Gemmules and elements: On Darwin's and Mendel's concepts and methods in heredity

Research output: Contribution to journalArticlepeer-review

10 Scopus citations


Inheritance and variation were a major focus of Charles Darwin's studies. Small inherited variations were at the core of his theory of organic evolution by means of natural selection. He put forward a developmental theory of heredity (pangenesis) based on the assumption of the existence of material hereditary particles. However, unlike his proposition of natural selection as a new mechanism for evolutionary change, Darwin's highly speculative and contradictory hypotheses on heredity were unfruitful for further research. They attempted to explain many complex biological phenomena at the same time, disregarded the then modern developments in cell theory, and were, moreover, faithful to the widespread conceptions of blending and so-called Lamarckian inheritance. In contrast, Mendel's approaches, despite the fact that features of his ideas were later not found to be tenable, proved successful as the basis for the development of modern genetics. Mendel took the study of the transmission of traits and its causes (genetics) out of natural history; by reducing complexity to simple particulate models, he transformed it into a scientific field of research. His scientific approach and concept of discrete elements (which later gave rise to the notion of discrete genes) also contributed crucially to the explanation of the existence of stable variations as the basis for natural selection.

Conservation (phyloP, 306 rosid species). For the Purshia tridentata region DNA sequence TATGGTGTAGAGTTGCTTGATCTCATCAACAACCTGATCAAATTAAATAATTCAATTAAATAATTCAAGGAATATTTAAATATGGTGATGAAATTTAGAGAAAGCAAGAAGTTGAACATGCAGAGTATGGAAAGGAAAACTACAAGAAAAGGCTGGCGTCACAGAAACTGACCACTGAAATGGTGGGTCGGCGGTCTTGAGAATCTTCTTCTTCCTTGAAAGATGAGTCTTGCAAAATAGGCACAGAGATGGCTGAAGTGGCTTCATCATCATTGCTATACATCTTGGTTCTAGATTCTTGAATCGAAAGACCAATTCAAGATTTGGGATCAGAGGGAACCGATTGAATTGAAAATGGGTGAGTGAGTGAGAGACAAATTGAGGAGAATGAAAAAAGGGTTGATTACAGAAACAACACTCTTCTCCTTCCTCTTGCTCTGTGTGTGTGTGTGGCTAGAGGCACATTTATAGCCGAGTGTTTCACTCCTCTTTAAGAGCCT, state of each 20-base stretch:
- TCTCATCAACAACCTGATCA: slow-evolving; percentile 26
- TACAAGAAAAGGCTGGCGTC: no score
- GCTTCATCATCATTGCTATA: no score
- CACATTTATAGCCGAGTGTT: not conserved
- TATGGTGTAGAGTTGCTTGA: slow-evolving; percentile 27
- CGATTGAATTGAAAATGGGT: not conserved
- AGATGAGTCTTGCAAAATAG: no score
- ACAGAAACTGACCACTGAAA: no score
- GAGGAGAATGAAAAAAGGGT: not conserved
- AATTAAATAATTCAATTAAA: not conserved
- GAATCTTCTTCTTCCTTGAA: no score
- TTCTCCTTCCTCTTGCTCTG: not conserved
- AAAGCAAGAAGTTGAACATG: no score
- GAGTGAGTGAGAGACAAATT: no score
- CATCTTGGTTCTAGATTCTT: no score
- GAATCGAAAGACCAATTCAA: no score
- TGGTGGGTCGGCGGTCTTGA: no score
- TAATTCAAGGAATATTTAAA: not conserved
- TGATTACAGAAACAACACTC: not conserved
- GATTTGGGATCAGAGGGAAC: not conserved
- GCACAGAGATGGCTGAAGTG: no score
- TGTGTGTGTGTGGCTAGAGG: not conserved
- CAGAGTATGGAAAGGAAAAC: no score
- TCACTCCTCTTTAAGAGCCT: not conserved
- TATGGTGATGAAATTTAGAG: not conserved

Original languageEnglish
Pages (from-to)85-112
Number of pages28
JournalJournal for General Philosophy of Science
Issue number1
StatePublished - 10 Jun 2010


  • Blending inheritance
  • Chance
  • Darwin
  • Discreteness
  • Gradualism
  • Mendel
  • Pangenesis
  • Soft inheritance
  • Statistical laws
  • Variations

ASJC Scopus subject areas

  • Philosophy
  • Social Sciences (all)
  • History and Philosophy of Science


Dive into the research topics of 'Gemmules and elements: On Darwin's and Mendel's concepts and methods in heredity'. Together they form a unique fingerprint.

Cite this